He adds, “In essence, we automate the process and analyse it in real-time to give the business an overall view of what is happening in terms of stock at all times, which helps them run their day-to-day operations more efficiently.”
On-boarding Kirana Stores One Store At A Time
Peel-Works was founded in September 2010 in the cities of Delhi and Jaipur by Sachin and Nidhi Ramachandran who also runs 1SF – the first product launched by the startup. Sunil Natraj handles product and engineering while Ashu is in charge of keeping track of the stores coming onto the platform.
1SF is the inventory-taker product that helps to organise stocks, analyse it according to usage/movement and then makes recommendations based on the analysis via a simple system – Into the Store.
The 100-odd team is based out of Mumbai, while the product team sits in Pune. One of the basic functions and, indeed, a challenge that the startup faces is to explain the value proposition of the product to stores and help them enroll on the Peel-Works platform – Ashu and Nidhi work together on this front to ensure the platform is running smoothly and that it is ready to scale.
So far, it claims to have on-boarded 2,000+ stores online to the 1SF system from Delhi, Mumbai, Pune, Chennai, Kolkata, Jaipur, Bengaluru, and Hyderabad. Its most recent launch was in Mumbai in August 2016.
“You’d think people would immediately get the intrinsic value of what we are doing by automating a very large part of the value-chain in the largest market in India,” says Sachin. “But we have met with a lot of resistance, even though we are a B2B business.”
Monetisation, Funding, Competition
Once the onboarding has been completed on the store level, it moves to the next platform – Into The Basket. As the term suggests, the thinking behind this move is to increase sale of the product and the platform itself so that it appears in more and more baskets, thereby achieving scale.
“It is all about marketing at this level,” says Sachin. “We have to do a lot of activities to penetrate the market and create a kind of disruption in order to scale at the pace which we see ourselves going.”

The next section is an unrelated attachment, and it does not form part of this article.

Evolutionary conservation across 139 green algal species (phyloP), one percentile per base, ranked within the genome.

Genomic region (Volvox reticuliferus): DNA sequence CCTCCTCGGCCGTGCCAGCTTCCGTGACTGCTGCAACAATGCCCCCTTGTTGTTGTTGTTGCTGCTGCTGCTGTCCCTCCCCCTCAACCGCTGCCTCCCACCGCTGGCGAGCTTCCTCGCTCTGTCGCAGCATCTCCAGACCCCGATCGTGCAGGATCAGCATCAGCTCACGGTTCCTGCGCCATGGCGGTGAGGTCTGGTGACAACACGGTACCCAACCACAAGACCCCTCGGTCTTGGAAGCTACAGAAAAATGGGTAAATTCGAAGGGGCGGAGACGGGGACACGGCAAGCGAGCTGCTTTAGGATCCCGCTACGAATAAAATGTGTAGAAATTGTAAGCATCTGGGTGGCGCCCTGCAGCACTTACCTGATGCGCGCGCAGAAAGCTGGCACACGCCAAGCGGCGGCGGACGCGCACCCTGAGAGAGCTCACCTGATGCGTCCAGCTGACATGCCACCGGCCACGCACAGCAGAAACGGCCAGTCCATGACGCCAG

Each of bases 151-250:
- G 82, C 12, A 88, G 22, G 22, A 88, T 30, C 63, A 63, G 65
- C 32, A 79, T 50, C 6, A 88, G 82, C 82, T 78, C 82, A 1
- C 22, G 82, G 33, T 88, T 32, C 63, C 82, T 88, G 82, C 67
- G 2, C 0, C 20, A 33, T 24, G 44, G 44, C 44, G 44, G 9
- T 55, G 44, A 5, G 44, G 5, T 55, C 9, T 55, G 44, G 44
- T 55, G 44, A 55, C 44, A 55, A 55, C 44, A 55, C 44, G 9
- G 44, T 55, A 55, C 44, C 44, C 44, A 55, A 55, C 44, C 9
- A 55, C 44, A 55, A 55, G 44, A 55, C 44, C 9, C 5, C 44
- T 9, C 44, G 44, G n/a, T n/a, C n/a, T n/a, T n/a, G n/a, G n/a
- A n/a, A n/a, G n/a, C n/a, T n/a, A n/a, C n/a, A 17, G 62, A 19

The startup does not charge the participants at the In The Store level, i.e. the kirana stores who will use the actual technology. Instead, once the automation moves up the value chain, it has customers from “Fortune 500 companies” which utilise the platform to move their inventory into more and more stores, and thus, increase their profit margins too.
This works on a SaaS model and is a subscription service where the customers are charged on a per player/per month basis.
The company boasts of clients such as HUL, Airtel, Tata Sky, Reckitt Benckiser, Bunger and Glaxo Smith Kline – across the spectrum of FMCG, pharma, and entertainment.
It also raised Seed funding from IAN of about $1 Mn according to Sachin and IDG Ventures and Inventus Capital have invested $2 Mn in the company. “We are not hurting for cash at the moment, but we are always looking to build our presence in the market in order to get “In The Basket” up and running and for that the money comes in handy.”
Peel-Works counts Stockin, ShopKirana and others of its ilk as competitors. And Sachin is interested in making the market more digital than in the way other businesses are operating in the space. He says, “We compete with players in the value chain, with non-digital/services approach. If the approach of these multiple players, interacting with the grocery channel, got a little more digital than it is today, a massive opportunity presents itself to us.”
When asked about growth metrics of the company, he is cagey about revealing actual numbers as the company is too young to start with. “We have onboarded close to 2,000 stores since starting up. There is still a long, long way to go. But I will say this,” he shares. “Based on what I hear from the VCs, our current growth percent is the top quartile on growth, in the segment we operate in.”
As an answer it is cryptic, but considering the company’s future plans of “looking to acquire the top segment on mom and pop stores across the top 20 cities in India, as it’s the discovery of digitisation that makes us formidable and a force to reckon with” – it’s fair to think that Peel-Works’ has its work cut out to get to the top.
Tech is changing the way industries and verticals talk to each other – conduct business as well as easing up in order to create more efficient, cost-saving processes. As per a Boston Consulting Group and Retailers Association of India (RAI) report, titled ‘Retail 2020: Retrospect, Reinvent, Rewrite’, the retail market is expected to nearly double in five years, touching $1 Tn by 2020 from $600 Bn as of today. The grocery industry has several players such as BigBasket, Grofers, Zopper catering to the end goal needs of the consumer – these startups work very well in the hyperlocal delivery space they have captured for themselves.
And when it comes to solving the deeper issue of supply chain and inventory-taking along with salesforce management it is platforms like Peel-Works’ 1SF that has a slight edge in onboarding the little store around the corner and adapting to tech, one step at a time. Whether this business model will work long-term and have the desired impact that the startup aims to have on the fragmented grocery industry remains to be.